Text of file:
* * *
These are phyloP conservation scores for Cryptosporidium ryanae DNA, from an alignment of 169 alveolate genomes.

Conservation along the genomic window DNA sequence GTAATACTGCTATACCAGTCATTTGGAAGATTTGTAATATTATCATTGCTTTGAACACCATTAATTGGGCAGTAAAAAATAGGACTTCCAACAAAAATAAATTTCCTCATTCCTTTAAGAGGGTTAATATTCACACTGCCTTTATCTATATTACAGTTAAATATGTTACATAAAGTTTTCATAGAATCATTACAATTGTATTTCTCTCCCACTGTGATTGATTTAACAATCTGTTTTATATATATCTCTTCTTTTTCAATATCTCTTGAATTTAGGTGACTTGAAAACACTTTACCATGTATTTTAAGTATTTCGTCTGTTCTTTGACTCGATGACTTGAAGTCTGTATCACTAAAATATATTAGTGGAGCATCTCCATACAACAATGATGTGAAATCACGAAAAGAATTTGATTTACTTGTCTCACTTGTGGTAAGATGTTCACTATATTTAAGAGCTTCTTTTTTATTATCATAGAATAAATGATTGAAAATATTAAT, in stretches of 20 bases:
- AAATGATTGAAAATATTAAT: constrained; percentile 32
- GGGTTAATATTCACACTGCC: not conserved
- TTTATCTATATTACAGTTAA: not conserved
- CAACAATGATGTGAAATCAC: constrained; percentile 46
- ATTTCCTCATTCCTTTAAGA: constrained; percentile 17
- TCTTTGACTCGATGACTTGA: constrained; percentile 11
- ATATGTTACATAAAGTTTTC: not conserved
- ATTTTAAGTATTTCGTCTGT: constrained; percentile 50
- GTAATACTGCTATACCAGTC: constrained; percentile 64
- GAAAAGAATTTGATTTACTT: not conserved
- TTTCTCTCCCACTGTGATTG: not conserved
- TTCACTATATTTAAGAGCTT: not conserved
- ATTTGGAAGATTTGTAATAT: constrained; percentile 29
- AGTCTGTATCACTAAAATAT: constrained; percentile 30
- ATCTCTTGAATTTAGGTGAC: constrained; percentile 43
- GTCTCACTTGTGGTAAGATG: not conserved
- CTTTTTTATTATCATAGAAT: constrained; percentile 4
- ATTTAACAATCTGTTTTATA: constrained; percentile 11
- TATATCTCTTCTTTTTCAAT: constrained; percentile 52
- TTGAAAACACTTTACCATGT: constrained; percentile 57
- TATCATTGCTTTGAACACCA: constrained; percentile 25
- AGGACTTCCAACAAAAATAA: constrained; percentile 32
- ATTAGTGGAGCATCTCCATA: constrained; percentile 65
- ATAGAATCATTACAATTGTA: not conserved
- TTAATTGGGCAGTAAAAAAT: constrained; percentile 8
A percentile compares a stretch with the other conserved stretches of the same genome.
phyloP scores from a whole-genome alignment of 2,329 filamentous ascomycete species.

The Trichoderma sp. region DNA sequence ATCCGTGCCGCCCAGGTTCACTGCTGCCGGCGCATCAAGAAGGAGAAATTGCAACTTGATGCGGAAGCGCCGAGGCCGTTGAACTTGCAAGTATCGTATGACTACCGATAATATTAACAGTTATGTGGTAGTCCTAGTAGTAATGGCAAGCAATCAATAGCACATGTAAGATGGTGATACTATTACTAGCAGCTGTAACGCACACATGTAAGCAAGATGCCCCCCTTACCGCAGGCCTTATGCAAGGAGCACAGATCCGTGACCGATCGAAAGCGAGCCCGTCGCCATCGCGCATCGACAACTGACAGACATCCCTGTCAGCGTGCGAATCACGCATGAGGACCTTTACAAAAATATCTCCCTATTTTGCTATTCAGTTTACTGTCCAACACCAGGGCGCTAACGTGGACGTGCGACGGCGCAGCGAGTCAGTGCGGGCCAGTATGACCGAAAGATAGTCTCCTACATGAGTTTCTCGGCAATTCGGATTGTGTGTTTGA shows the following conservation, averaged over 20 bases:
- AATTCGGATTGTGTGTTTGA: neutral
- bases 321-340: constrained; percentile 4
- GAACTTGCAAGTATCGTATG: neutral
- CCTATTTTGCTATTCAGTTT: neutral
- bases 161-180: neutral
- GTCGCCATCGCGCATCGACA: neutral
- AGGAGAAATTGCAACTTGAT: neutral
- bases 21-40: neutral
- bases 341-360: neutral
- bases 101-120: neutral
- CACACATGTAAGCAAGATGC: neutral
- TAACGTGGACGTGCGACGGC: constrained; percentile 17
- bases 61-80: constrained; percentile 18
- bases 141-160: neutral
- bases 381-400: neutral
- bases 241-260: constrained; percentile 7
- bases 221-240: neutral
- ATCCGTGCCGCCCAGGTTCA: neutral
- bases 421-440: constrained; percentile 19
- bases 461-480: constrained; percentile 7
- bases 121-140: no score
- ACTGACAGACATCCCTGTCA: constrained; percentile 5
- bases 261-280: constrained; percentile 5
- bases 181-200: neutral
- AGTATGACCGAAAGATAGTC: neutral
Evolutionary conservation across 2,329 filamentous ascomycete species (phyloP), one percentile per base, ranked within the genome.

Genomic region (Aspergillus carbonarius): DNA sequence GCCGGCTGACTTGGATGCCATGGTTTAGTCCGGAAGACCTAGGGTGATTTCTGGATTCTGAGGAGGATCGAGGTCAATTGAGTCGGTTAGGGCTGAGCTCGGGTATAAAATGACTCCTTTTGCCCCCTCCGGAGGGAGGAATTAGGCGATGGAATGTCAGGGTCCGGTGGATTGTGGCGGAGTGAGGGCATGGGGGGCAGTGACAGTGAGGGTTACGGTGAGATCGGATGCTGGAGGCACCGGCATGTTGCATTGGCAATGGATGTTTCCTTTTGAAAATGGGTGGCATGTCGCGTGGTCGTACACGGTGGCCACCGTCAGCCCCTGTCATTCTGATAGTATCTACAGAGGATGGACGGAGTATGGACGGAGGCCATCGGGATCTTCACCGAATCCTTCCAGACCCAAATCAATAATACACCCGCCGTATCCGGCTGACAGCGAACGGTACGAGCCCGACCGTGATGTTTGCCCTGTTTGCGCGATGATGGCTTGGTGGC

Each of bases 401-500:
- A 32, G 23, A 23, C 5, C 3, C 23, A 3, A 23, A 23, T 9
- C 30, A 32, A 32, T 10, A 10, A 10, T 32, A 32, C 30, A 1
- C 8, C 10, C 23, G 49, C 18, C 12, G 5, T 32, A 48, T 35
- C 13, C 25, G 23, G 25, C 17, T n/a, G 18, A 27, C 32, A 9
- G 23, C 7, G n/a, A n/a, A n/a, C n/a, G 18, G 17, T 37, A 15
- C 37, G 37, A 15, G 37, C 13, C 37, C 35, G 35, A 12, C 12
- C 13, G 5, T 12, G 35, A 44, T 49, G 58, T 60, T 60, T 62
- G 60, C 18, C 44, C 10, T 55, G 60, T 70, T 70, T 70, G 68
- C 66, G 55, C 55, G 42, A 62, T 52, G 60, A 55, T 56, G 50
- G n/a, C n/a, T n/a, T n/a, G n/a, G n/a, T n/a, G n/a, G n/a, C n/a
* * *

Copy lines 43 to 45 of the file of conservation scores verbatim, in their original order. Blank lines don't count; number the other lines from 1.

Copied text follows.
- bases 61-80: constrained; percentile 18
- bases 141-160: neutral
- bases 381-400: neutral